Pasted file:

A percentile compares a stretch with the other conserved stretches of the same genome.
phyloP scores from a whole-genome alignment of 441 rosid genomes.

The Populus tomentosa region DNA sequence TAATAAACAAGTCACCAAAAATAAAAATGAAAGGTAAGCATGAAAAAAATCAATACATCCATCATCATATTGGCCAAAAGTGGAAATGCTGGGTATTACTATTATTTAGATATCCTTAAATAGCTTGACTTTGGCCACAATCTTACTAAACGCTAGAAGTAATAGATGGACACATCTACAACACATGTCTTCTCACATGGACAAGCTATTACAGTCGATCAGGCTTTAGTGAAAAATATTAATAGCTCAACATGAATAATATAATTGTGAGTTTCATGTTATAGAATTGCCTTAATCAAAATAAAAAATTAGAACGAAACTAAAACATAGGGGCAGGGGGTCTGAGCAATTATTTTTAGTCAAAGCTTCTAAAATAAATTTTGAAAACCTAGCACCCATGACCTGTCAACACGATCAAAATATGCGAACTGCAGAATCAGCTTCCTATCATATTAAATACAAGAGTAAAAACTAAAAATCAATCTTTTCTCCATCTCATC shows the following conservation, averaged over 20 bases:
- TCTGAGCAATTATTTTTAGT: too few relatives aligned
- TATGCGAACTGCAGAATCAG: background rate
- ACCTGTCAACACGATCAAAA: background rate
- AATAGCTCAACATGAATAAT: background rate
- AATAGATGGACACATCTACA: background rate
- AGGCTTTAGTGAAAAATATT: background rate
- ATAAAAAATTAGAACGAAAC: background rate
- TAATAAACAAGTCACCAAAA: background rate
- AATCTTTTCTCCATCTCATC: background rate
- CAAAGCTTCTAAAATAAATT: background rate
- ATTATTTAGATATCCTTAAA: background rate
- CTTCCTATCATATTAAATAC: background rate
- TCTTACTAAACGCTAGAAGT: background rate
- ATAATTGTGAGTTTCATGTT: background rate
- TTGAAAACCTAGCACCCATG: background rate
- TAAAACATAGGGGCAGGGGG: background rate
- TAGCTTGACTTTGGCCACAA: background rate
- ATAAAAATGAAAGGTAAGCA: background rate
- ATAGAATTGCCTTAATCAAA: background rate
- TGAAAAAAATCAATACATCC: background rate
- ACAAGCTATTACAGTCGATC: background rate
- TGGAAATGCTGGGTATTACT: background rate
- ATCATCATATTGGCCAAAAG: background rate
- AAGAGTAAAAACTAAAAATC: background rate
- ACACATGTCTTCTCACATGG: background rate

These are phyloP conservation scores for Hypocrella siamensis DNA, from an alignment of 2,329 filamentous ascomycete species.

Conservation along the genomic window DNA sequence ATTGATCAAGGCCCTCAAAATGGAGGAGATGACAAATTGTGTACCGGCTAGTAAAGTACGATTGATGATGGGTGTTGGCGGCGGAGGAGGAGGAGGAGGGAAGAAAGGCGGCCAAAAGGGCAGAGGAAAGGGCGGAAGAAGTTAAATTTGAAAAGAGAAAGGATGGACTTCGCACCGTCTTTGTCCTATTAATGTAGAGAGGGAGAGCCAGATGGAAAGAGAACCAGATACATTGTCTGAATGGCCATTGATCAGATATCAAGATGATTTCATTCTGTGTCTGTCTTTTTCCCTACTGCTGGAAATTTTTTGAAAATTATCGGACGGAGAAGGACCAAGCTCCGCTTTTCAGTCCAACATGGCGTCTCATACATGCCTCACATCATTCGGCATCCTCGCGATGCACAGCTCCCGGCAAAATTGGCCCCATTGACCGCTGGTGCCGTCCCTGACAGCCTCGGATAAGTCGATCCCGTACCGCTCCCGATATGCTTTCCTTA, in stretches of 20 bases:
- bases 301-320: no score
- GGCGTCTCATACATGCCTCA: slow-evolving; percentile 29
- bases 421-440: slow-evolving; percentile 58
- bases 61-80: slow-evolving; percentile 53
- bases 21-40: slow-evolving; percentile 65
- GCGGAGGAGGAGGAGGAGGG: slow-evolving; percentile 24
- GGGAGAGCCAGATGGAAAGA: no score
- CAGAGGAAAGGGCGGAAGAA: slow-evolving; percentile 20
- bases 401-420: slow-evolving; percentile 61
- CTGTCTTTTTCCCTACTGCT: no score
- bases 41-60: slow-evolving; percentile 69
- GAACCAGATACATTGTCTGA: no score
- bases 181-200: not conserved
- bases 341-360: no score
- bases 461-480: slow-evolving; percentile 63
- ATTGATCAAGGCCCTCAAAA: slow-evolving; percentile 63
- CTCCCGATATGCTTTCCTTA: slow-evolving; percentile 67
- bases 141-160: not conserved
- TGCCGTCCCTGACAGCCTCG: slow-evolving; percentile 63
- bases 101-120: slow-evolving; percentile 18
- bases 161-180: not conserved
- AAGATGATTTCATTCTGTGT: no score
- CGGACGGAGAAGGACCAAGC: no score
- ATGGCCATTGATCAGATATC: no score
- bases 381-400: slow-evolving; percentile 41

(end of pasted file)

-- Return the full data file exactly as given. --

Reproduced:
A percentile compares a stretch with the other conserved stretches of the same genome.
phyloP scores from a whole-genome alignment of 441 rosid genomes.

The Populus tomentosa region DNA sequence TAATAAACAAGTCACCAAAAATAAAAATGAAAGGTAAGCATGAAAAAAATCAATACATCCATCATCATATTGGCCAAAAGTGGAAATGCTGGGTATTACTATTATTTAGATATCCTTAAATAGCTTGACTTTGGCCACAATCTTACTAAACGCTAGAAGTAATAGATGGACACATCTACAACACATGTCTTCTCACATGGACAAGCTATTACAGTCGATCAGGCTTTAGTGAAAAATATTAATAGCTCAACATGAATAATATAATTGTGAGTTTCATGTTATAGAATTGCCTTAATCAAAATAAAAAATTAGAACGAAACTAAAACATAGGGGCAGGGGGTCTGAGCAATTATTTTTAGTCAAAGCTTCTAAAATAAATTTTGAAAACCTAGCACCCATGACCTGTCAACACGATCAAAATATGCGAACTGCAGAATCAGCTTCCTATCATATTAAATACAAGAGTAAAAACTAAAAATCAATCTTTTCTCCATCTCATC shows the following conservation, averaged over 20 bases:
- TCTGAGCAATTATTTTTAGT: too few relatives aligned
- TATGCGAACTGCAGAATCAG: background rate
- ACCTGTCAACACGATCAAAA: background rate
- AATAGCTCAACATGAATAAT: background rate
- AATAGATGGACACATCTACA: background rate
- AGGCTTTAGTGAAAAATATT: background rate
- ATAAAAAATTAGAACGAAAC: background rate
- TAATAAACAAGTCACCAAAA: background rate
- AATCTTTTCTCCATCTCATC: background rate
- CAAAGCTTCTAAAATAAATT: background rate
- ATTATTTAGATATCCTTAAA: background rate
- CTTCCTATCATATTAAATAC: background rate
- TCTTACTAAACGCTAGAAGT: background rate
- ATAATTGTGAGTTTCATGTT: background rate
- TTGAAAACCTAGCACCCATG: background rate
- TAAAACATAGGGGCAGGGGG: background rate
- TAGCTTGACTTTGGCCACAA: background rate
- ATAAAAATGAAAGGTAAGCA: background rate
- ATAGAATTGCCTTAATCAAA: background rate
- TGAAAAAAATCAATACATCC: background rate
- ACAAGCTATTACAGTCGATC: background rate
- TGGAAATGCTGGGTATTACT: background rate
- ATCATCATATTGGCCAAAAG: background rate
- AAGAGTAAAAACTAAAAATC: background rate
- ACACATGTCTTCTCACATGG: background rate

These are phyloP conservation scores for Hypocrella siamensis DNA, from an alignment of 2,329 filamentous ascomycete species.

Conservation along the genomic window DNA sequence ATTGATCAAGGCCCTCAAAATGGAGGAGATGACAAATTGTGTACCGGCTAGTAAAGTACGATTGATGATGGGTGTTGGCGGCGGAGGAGGAGGAGGAGGGAAGAAAGGCGGCCAAAAGGGCAGAGGAAAGGGCGGAAGAAGTTAAATTTGAAAAGAGAAAGGATGGACTTCGCACCGTCTTTGTCCTATTAATGTAGAGAGGGAGAGCCAGATGGAAAGAGAACCAGATACATTGTCTGAATGGCCATTGATCAGATATCAAGATGATTTCATTCTGTGTCTGTCTTTTTCCCTACTGCTGGAAATTTTTTGAAAATTATCGGACGGAGAAGGACCAAGCTCCGCTTTTCAGTCCAACATGGCGTCTCATACATGCCTCACATCATTCGGCATCCTCGCGATGCACAGCTCCCGGCAAAATTGGCCCCATTGACCGCTGGTGCCGTCCCTGACAGCCTCGGATAAGTCGATCCCGTACCGCTCCCGATATGCTTTCCTTA, in stretches of 20 bases:
- bases 301-320: no score
- GGCGTCTCATACATGCCTCA: slow-evolving; percentile 29
- bases 421-440: slow-evolving; percentile 58
- bases 61-80: slow-evolving; percentile 53
- bases 21-40: slow-evolving; percentile 65
- GCGGAGGAGGAGGAGGAGGG: slow-evolving; percentile 24
- GGGAGAGCCAGATGGAAAGA: no score
- CAGAGGAAAGGGCGGAAGAA: slow-evolving; percentile 20
- bases 401-420: slow-evolving; percentile 61
- CTGTCTTTTTCCCTACTGCT: no score
- bases 41-60: slow-evolving; percentile 69
- GAACCAGATACATTGTCTGA: no score
- bases 181-200: not conserved
- bases 341-360: no score
- bases 461-480: slow-evolving; percentile 63
- ATTGATCAAGGCCCTCAAAA: slow-evolving; percentile 63
- CTCCCGATATGCTTTCCTTA: slow-evolving; percentile 67
- bases 141-160: not conserved
- TGCCGTCCCTGACAGCCTCG: slow-evolving; percentile 63
- bases 101-120: slow-evolving; percentile 18
- bases 161-180: not conserved
- AAGATGATTTCATTCTGTGT: no score
- CGGACGGAGAAGGACCAAGC: no score
- ATGGCCATTGATCAGATATC: no score
- bases 381-400: slow-evolving; percentile 41